The BP Oil Spill May Rain Down on Us for Years to Come

The BP Oil Spill May Rain Down on Us for Years to Come

Kathryn Wright
Jun 30, 2010

In addition to widespread eyewitness accounts and internet rumours, HistoryTours's Youtube channel features several videos documenting oily residue after a rain on the streets of River Ridge, Louisiana (screen capture above). There is some speculation that Corexit, the solvent being used to disperse the Gulf Oil Spill by BP in massive-never-before-seen amounts, is allowing crude oil to evaporate and rain oil onto the land.

There is also the possibility that these scenes are staged and it seems unlikely that oil would evaporate. We really aren't able to verify the authenticity of the source of the oil in these videos.

However, there is one indisputable fact: Corexit is a very dangerous solvent that could put all life on the planet at risk. There is shocking evidence that Corexit is four times more dangerous to aquatic life than crude oil and that it can in fact evaporate in high temperatures and may have already entered the atmosphere and rained down on land and sea. The effects of this rain are devastating and Corexit is suspected in widespread crop damage as well as a host of adverse health effects in humans and animals.

The EPA has posted information on Corexit and approved its use in the Gulf Spill, but they have also ordered BP to use less of it and find a safer alternative.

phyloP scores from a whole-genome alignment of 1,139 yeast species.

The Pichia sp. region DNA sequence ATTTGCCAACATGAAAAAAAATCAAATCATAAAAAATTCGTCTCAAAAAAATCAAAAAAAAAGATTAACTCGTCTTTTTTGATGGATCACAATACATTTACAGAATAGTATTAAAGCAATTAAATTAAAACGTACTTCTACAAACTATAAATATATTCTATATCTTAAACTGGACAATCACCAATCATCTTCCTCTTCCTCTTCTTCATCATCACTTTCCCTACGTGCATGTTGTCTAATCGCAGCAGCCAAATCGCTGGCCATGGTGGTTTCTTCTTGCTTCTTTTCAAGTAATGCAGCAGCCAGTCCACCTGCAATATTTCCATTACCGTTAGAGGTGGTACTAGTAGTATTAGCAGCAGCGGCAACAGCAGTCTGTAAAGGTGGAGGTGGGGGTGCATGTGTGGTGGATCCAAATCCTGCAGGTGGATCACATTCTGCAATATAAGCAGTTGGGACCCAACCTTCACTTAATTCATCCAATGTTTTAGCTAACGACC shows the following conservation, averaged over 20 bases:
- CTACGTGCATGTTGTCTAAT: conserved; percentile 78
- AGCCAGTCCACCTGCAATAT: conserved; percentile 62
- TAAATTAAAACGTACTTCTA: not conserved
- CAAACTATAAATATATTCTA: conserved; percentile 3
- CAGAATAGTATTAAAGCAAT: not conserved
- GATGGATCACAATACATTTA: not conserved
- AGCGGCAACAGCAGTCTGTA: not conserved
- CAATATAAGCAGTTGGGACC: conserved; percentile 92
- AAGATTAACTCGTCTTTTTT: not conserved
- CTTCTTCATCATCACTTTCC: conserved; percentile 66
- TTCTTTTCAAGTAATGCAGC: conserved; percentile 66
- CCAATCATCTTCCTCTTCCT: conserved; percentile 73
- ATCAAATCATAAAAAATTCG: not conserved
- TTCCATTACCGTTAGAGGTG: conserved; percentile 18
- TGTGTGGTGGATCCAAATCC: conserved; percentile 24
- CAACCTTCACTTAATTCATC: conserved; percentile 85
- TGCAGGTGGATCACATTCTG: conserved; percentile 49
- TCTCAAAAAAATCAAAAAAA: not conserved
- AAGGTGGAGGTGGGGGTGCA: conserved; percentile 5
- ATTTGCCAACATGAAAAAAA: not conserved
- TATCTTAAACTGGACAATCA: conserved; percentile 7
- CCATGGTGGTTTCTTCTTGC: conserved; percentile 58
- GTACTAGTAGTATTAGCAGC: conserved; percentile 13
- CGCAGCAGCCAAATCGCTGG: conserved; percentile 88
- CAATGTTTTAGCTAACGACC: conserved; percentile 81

So why is BP continuing to add massive quantities of an incredibly harmful solvent that could compound a somewhat isolated disaster into worldwide catastrophe? Quite simply, it hides the scale of the spill and prevents photo opportunities of oiled birds and animals, as illustrated in this "helpful" video provided by Nalco, the manufacturer of Corexit. Which reinforces the opinion that BP has taken a callous attitude toward the spill and the environment in general in favor of spin and profits.

Ultimately, we do not claim to be experts on this and both sides of the equation do seem to be loaded with misleading rumors and internet speculation. But the fact does remain, Corexit has never been used on this scale and something seems to be causing horrifying and unusual damage inland near the spill.

Can we really afford to take further risks by "testing" a highly unstable product on our oceans, lands, and living creatures during one of the biggest environmental disasters in human history?

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